Hello! Amy here, ready to celebrate June with you: the month of relaxing into summer, eating popsicles and hanging out with friends and reading in the shade of a tree. Picnics in the park, swimming at the local pool, maybe even a family vacation. If your kids are anything like mine, summer is in full swing and school is starting to become a slightly-hazy memory of books and tests and teachers. So scrapping about school might seem like a strange thing to do right now. Trust me, though, now is the perfect time! Their memories are still fresh enough that you can capture all the details of their previous school year before they start forgetting them. (Because math facts and the periodic table aren’t the only things they forget over the summer.)
Of course, you’d probably like to be out there enjoying the summer days with your kids. So here’s my fast solution to getting down those school details before they join the ranks of such knowledge as the date of the French Revolution and who the 28th American president was: A school summary layout.
Here’s what I mean:
A school summary layout does exactly that: sums up the most important bits of an entire school year, all in one spot. To create one, just do the following:
- Find a photo or two that was taken near the end of the school year.
- Gather some questions that touch on the major points of the entire year. I’m including the questions I used as PDFs at the end of this post.
- Format the questions so they fit with the design elements of your layout. You could print them on tags, in narrow columns, or in circles. In the layout above, I made little pennants:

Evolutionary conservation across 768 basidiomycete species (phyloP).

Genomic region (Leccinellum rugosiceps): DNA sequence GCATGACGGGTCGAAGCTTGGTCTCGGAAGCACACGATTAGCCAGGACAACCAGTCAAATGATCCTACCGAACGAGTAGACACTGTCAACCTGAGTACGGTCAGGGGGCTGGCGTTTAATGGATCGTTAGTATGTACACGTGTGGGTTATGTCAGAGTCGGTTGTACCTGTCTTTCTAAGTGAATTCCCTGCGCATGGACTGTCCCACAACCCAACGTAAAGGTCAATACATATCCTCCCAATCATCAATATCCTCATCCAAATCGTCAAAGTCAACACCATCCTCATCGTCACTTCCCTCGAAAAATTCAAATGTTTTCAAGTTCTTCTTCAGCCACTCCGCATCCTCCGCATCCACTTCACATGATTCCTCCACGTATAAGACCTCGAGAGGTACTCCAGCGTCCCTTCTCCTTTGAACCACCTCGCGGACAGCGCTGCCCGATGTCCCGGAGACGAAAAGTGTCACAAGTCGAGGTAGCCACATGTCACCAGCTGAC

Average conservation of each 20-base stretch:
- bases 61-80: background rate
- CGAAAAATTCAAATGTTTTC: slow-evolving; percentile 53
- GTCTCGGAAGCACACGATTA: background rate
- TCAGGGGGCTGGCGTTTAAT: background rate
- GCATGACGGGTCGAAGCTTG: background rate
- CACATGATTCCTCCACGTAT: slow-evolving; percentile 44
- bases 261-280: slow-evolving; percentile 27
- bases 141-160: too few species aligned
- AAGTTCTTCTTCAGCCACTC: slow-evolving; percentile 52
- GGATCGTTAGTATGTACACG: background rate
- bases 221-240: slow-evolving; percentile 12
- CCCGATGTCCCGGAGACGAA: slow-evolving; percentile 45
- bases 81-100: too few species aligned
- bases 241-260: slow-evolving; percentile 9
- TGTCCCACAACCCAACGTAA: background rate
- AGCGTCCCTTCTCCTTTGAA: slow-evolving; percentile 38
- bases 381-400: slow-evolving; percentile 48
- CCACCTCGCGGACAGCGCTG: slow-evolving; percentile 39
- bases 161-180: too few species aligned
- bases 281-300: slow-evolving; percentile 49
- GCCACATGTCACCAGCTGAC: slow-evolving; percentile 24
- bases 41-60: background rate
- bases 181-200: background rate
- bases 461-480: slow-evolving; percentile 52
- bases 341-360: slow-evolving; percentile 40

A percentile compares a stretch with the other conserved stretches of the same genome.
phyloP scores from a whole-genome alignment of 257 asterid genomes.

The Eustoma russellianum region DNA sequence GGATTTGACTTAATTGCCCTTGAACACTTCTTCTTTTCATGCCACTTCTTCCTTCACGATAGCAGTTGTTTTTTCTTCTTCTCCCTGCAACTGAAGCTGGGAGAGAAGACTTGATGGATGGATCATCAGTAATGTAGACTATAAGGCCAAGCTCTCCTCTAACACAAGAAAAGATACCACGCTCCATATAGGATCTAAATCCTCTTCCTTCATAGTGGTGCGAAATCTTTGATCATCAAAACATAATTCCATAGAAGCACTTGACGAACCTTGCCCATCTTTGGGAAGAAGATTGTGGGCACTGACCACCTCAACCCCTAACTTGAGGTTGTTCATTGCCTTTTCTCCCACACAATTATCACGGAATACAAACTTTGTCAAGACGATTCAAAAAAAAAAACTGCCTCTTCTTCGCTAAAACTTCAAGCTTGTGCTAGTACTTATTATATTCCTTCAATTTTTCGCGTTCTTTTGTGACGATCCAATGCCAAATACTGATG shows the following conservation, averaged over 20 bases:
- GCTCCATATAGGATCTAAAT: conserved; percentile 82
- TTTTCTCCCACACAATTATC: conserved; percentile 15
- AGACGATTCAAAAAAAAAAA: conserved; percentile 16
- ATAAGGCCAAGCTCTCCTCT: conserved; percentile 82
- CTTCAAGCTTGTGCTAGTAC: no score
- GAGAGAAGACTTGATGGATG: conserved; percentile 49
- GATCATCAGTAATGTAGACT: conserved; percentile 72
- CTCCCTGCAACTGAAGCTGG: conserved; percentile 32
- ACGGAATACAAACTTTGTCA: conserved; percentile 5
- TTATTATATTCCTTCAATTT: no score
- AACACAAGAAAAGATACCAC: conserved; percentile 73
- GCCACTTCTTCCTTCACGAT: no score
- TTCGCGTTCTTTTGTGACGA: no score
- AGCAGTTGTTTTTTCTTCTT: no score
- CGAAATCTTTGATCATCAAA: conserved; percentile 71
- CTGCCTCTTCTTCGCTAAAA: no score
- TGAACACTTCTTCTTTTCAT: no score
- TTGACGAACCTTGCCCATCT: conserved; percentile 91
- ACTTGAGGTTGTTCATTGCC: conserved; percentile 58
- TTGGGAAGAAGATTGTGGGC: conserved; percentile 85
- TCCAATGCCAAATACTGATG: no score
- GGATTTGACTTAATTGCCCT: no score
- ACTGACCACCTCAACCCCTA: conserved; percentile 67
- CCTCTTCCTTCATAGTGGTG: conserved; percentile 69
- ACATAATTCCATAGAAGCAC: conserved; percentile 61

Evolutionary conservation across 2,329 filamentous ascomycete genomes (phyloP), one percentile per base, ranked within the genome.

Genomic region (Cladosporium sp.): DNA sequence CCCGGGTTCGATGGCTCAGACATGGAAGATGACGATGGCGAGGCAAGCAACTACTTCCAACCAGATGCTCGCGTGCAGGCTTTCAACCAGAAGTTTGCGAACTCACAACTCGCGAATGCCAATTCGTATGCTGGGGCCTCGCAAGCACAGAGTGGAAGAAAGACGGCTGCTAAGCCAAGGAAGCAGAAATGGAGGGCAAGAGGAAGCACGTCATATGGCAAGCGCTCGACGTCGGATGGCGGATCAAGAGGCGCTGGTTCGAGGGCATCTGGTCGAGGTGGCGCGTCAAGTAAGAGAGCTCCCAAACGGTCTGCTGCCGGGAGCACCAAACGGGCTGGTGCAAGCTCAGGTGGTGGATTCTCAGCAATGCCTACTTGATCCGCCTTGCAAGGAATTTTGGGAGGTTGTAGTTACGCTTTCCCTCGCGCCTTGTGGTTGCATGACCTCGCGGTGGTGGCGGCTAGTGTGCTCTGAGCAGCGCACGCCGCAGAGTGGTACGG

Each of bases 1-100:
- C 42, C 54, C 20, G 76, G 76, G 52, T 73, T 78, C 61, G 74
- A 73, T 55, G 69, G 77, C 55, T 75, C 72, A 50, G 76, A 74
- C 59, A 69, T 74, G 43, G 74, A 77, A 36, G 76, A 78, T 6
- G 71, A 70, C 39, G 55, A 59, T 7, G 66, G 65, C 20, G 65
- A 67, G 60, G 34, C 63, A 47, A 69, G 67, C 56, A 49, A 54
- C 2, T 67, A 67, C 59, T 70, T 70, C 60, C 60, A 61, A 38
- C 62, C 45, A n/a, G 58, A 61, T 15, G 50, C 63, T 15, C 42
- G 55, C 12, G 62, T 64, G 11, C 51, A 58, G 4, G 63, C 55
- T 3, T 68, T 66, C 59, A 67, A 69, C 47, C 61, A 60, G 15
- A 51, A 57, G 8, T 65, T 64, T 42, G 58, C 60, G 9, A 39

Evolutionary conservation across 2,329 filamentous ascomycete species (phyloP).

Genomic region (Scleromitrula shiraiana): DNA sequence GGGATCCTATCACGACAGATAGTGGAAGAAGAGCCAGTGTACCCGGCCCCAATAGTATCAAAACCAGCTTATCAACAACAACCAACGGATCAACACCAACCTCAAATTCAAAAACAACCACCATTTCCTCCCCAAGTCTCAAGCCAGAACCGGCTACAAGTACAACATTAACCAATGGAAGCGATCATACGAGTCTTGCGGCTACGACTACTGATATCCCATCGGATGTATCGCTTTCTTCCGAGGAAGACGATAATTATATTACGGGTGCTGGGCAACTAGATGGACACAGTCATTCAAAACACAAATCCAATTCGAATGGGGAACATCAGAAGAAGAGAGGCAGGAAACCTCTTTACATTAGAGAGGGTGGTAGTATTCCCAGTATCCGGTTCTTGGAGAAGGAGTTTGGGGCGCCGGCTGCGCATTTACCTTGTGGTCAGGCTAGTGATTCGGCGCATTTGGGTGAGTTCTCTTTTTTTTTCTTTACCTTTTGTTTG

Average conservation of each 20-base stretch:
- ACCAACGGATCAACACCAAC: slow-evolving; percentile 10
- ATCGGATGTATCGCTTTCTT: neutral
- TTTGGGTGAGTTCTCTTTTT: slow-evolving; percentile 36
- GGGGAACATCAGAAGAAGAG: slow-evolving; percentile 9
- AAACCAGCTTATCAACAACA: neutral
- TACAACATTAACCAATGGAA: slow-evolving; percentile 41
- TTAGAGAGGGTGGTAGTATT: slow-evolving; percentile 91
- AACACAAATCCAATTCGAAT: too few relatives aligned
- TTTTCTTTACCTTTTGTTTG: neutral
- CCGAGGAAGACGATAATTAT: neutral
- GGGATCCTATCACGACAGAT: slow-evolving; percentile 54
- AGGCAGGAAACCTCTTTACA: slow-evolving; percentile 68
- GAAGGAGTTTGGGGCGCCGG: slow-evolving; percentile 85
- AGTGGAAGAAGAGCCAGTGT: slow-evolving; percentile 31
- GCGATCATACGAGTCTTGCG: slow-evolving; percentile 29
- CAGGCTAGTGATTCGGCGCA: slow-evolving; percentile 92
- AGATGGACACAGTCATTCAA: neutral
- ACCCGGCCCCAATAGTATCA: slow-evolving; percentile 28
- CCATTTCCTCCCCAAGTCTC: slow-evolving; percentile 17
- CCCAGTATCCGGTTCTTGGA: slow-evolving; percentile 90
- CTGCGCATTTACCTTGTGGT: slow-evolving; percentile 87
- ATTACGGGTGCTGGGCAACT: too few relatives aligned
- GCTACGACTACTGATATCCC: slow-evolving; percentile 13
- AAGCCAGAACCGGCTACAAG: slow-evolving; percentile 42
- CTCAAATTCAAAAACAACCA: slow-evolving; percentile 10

- Hand the printed summary to your kid the next time he or she complains about being bored. At my house this happened on the very first day of summer break! Ask your child to answer the questions using their own words and handwriting. (It will also reacquaint kids with the concepts of “pen” and “writing” which are, of course, easily forgotten in the summer.) Their penmanship is also a record of this time in their lives, so it fits right in with the layout’s purpose.
- Pair up the journaling with the photo, some embellishments and a title, and voila! One (or more, depending upon the kids in your family) school summary finished!
Of course, you could come up with your own questions, but here are the PDFs with the questions I used to get you started. I wrote two different sets of questions, one for my kids in elementary and one for my kids in junior high & high school.